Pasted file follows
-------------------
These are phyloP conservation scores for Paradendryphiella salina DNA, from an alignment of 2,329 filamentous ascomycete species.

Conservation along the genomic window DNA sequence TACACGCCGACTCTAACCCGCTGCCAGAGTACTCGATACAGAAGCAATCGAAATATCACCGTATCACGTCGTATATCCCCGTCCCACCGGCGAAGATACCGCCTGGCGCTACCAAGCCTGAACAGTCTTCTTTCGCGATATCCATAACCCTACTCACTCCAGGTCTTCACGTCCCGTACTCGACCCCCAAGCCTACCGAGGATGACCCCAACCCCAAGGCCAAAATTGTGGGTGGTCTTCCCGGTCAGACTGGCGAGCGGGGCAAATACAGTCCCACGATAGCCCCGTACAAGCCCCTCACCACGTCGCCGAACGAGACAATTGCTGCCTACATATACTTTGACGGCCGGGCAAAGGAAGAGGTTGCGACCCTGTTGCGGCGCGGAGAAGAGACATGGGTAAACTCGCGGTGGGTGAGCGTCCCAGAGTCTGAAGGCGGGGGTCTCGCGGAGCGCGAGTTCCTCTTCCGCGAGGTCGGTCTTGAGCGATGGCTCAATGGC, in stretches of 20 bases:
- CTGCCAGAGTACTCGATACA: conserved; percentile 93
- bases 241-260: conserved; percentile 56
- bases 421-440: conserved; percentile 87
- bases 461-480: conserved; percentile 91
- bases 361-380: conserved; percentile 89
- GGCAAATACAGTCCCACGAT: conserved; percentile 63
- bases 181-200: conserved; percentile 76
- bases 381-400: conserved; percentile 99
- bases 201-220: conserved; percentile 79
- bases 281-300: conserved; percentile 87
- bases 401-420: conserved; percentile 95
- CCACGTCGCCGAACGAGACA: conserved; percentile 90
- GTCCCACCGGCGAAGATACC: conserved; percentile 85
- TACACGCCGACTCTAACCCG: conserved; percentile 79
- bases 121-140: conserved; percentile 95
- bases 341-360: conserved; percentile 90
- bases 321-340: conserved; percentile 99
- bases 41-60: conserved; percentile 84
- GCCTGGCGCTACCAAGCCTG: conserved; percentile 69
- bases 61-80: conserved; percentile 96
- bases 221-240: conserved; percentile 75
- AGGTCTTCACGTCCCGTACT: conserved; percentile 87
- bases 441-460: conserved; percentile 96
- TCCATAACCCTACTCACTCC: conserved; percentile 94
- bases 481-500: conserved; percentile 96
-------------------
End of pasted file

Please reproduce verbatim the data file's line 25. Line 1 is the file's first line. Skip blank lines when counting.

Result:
- bases 441-460: conserved; percentile 96